This book is a learned essay at the intersection of politics, philosophy, and religion. It is first and foremost a diagnosis and critique of the secular religion of our time, humanitarianism, or the religion of humanity. It argues that the humanitarian impulse to regard modern man as the measure of all things has begun to corrupt Christianity itself, reducing it to an inordinate concern for social justice, radical political change, and an increasingly fanatical egalitarianism. Christianity thus loses its transcendental reference points at the same time that it undermines balanced political judgment. Humanitarians, secular or religious, confuse peace with pacifism, equitable social arrangements with socialism, and moral judgment with utopianism and sentimentality.
With a foreword by the distinguished political philosopher Pierre Manent, Mahoneys book follows Pope Emeritus Benedict XVI in affirming that Christianity is in no way reducible to a humanitarian moral message. In a pungent if respectful analysis, it demonstrates that Pope Francis has increasingly confused the Gospel with left-wing humanitarianism and egalitarianism that owes little to classical or Christian wisdom. It takes its bearings from a series of thinkers (Orestes Brownson, Aurel Kolnai, Vladimir Soloviev, and Aleksandr Solzhenitsyn) who have been instructive critics of the religion of humanity. These thinkers were men of peace who rejected ideological pacifism and never confused Christianity with unthinking sentimentality. The book ends by affirming the power of reason, informed by revealed faith, to provide a humanizing alternative to utopian illusions and nihilistic despair.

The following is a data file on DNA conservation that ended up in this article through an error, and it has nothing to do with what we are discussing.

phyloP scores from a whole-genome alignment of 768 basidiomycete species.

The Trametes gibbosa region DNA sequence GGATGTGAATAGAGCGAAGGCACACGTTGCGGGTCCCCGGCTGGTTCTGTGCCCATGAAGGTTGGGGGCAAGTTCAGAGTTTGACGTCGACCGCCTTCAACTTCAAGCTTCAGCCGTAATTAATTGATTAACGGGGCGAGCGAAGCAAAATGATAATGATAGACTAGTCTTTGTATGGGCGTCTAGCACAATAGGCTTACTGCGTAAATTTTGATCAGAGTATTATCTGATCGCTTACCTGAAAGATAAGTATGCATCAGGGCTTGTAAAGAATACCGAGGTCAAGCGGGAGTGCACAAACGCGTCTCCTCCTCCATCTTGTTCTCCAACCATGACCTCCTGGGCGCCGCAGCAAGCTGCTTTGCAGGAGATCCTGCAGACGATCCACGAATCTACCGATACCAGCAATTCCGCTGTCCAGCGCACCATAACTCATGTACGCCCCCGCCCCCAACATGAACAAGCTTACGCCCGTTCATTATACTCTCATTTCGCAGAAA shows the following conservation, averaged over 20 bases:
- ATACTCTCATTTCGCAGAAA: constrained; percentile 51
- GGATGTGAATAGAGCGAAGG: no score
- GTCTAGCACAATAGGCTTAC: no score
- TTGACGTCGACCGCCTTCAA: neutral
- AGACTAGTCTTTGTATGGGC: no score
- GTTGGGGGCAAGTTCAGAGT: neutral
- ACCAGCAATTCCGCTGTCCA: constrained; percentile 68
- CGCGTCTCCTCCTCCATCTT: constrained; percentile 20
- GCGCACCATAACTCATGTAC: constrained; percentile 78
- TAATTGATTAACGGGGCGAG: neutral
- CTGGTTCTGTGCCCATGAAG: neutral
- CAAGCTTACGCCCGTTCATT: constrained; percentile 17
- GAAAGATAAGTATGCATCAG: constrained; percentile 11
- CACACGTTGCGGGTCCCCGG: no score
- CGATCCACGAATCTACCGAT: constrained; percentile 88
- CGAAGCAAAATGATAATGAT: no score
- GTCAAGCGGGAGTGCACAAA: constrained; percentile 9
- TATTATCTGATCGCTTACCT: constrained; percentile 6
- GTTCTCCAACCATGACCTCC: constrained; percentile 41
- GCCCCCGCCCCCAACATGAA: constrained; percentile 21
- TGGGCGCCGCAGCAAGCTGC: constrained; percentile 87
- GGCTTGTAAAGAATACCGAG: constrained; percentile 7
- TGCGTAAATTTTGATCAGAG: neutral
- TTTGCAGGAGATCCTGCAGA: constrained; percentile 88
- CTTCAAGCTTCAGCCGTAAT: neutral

Daniel J. Mahoney holds the Augustine Chair in Distinguished Scholarship at Assumption College, where he has taught since 1986. He is a specialist in French political philosophy, anti-totalitarian thought, and the intersection of religion and politics. His books includeThe Liberal Political Slăr